Nearly seven years after we first began, The Seventh Wave is beginning a new chapter for our community-built magazine.
Starting with Issue 16 in 2023, we now offer two different ways to get involved with our organization and community—our digital magazine and our digital residency program—doubling the number of people we get to work with. And in 2024, we’ll be launching #TSWIRL, a community hub for writers and artists around the world.
- The Magazine. If you have work that is ready to be edited and worked on toward publication—and work that aligns with our chosen issue topic, of course—our digital magazine is for you. We publish one digital issue per year, elevating up to 32 artists and writers, and there are now two submission windows—one in winter and one in summer—to increase accessibility. The bedrock of our organization has always been our digital magazine, which seeks to elevate urgent and oft-underrepresented voices. Our editorial style and process is intimate: you’ll have an orientation with fellow contributors, one-on-one calls with your primary editor, and an up-to-four-month editorial process wherein you’ll work with two editors toward publication. There will be hints and whispers of community and collaboration throughout, as our editorial mantra has always been: We publish people, not pieces.
- Digital Residency. This process-based program is for folks who are seeking community and resources, but not necessarily immediate publication. Our Digital Residency is a months-long, multi-session cohort-based program that deepens your relationship to your work. The overarching goal of this program is to introduce writers and artists to different kinds of writing and artmaking. As such, each session is equally generative and restful, guiding you through one aspect of the writing or creative process, and welcoming in established authors for roundtable talks that bring the publishing process to life. This is the perfect incubator for a manuscript, or an idea for a new piece you know you need to write. It’s also ideal for those thinking about MFAs, as well as those who have just completed one and want to keep a foot in the literary world. Our first Digital Residency will open for applications in January 2023. This program costs $650, but scholarships and payment plans are available.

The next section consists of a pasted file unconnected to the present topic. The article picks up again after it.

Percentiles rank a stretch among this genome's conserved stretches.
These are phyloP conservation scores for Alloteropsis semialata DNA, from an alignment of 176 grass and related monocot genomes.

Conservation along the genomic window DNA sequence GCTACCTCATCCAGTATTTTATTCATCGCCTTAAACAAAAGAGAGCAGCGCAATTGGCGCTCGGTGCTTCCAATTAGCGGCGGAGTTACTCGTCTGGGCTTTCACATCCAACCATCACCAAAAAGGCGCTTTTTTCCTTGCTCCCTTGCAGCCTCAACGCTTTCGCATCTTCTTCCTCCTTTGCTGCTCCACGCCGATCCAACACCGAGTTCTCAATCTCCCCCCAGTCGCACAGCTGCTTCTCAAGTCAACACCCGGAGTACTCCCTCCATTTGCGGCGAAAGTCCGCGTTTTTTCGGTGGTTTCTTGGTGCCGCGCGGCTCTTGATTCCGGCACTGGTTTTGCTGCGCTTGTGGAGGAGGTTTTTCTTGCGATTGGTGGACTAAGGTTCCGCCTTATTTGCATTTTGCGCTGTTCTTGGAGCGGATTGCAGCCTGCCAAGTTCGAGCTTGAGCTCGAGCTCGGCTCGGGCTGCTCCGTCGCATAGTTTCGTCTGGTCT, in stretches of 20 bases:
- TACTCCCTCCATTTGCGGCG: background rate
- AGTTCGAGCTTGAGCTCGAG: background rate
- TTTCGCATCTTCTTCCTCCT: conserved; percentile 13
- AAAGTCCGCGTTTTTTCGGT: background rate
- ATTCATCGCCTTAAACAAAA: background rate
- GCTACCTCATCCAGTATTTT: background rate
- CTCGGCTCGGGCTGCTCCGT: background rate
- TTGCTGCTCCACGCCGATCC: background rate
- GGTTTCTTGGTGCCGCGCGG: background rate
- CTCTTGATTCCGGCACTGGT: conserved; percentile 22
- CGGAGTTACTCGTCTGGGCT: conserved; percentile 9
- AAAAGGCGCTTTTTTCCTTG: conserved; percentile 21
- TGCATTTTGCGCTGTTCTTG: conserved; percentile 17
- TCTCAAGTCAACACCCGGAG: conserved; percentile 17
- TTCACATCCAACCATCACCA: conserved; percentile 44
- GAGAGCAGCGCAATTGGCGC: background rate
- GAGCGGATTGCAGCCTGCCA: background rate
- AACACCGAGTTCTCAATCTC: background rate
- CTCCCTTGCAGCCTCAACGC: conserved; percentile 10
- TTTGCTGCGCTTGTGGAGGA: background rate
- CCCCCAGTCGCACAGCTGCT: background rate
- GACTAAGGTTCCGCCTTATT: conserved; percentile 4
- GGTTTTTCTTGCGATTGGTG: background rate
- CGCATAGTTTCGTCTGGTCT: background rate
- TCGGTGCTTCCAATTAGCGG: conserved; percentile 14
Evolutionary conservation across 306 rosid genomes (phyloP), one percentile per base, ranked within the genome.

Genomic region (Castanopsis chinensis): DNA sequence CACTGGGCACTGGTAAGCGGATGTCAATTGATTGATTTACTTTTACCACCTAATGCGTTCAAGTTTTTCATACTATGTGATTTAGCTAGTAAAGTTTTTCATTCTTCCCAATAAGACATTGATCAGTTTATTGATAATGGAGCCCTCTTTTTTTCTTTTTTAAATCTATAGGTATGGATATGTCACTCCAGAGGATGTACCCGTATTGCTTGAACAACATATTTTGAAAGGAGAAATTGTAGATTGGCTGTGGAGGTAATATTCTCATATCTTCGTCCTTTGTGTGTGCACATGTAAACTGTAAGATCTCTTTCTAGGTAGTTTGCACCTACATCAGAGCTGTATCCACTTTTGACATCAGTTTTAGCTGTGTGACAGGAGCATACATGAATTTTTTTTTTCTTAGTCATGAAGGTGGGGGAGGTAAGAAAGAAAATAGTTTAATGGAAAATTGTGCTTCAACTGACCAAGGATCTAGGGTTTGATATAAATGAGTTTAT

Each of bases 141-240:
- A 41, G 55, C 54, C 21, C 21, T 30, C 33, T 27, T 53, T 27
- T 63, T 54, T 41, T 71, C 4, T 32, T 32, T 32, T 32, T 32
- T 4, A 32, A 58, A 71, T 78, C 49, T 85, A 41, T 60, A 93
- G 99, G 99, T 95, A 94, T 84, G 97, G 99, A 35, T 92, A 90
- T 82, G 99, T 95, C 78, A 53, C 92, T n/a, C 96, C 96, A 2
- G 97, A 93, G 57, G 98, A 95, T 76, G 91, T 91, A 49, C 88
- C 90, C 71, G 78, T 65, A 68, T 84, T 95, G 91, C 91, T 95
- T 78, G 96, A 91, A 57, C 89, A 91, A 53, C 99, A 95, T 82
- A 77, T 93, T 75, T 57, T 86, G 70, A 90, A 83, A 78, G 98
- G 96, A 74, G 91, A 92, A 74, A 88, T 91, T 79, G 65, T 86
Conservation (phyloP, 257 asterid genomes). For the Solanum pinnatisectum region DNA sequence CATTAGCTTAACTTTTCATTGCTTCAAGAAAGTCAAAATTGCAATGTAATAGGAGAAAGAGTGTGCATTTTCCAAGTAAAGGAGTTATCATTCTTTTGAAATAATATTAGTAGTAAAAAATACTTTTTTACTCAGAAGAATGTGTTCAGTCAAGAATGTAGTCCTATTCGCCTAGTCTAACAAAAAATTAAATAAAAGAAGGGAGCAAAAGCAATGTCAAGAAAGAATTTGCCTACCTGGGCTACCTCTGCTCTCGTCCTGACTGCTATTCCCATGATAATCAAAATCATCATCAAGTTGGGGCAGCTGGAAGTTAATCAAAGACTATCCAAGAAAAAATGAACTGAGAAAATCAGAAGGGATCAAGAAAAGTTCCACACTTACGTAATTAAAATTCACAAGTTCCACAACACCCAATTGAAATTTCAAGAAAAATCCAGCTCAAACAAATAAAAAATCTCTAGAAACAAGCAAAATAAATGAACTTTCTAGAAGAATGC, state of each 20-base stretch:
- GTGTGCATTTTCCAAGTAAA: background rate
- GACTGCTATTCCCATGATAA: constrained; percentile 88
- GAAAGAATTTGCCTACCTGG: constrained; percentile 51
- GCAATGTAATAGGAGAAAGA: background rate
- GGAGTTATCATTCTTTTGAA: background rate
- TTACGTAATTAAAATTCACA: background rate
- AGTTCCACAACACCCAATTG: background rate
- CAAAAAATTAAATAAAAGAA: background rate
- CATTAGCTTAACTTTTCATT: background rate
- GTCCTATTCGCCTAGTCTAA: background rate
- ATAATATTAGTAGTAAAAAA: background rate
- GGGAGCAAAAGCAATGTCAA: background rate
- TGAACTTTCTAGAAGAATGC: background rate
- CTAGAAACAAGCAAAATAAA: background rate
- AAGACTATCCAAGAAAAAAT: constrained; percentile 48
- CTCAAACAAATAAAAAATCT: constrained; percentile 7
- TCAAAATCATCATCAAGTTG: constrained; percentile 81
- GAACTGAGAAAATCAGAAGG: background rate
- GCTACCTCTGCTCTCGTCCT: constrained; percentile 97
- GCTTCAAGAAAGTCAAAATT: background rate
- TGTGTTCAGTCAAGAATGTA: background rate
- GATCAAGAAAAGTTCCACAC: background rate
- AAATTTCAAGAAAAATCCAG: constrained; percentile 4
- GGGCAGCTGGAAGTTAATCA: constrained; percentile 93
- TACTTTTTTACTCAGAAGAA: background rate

- #TSWIRL Community Hub. For folks looking to join or stay connected to a literary community and/or are earlier on in their creative journeys, we’re building an online community hub just for you. The #TSWIRL Community Hub (which stands for The Seventh Wave in real life) provides you with special access to our monthly community offerings (for example, concrete tips for cover letters or 7 ways to make your residency applications shine); exclusive interviews with renowned authors and artists that will embolden the way you approach your work; and discounted and waived fees for our submissions and events — all for just $7 a month. If you’re a writer or artist who wants an anchor for your work or creative practice, this hub is for you. #TSWIRL is slated to launch in early 2024.
How did we get here and why are we heading this way? Scroll on to learn more about the full extent of this shift.
At The Seventh Wave, intentionality and accessibility are at the heart of everything we do.
Ever since we began in 2015, we’ve endeavored to be as inclusive as possible in our offerings, staying nimble to respond to the ever-changing literary landscape. As a BIPOC- and queer-led organization, we are committed to meeting folks wherever they might be in their creative journey, and we made these critical changes because we are committed to creating community in the digital space and knew we needed to find a sound and sustainable way to do so.
The first thing we built wasn’t a magazine, but a community.
For us, creativity doesn’t happen in a vacuum. We are writers and artists who require collaboration as a part of our process. We wanted to imagine a space like this for digital magazines: where we could work alongside our contributors, championing not just their work, but who they are as a writer or artist in the world today, celebrating their immediate and eventual successes. Our in-person residencies, which began in 2016, did just that.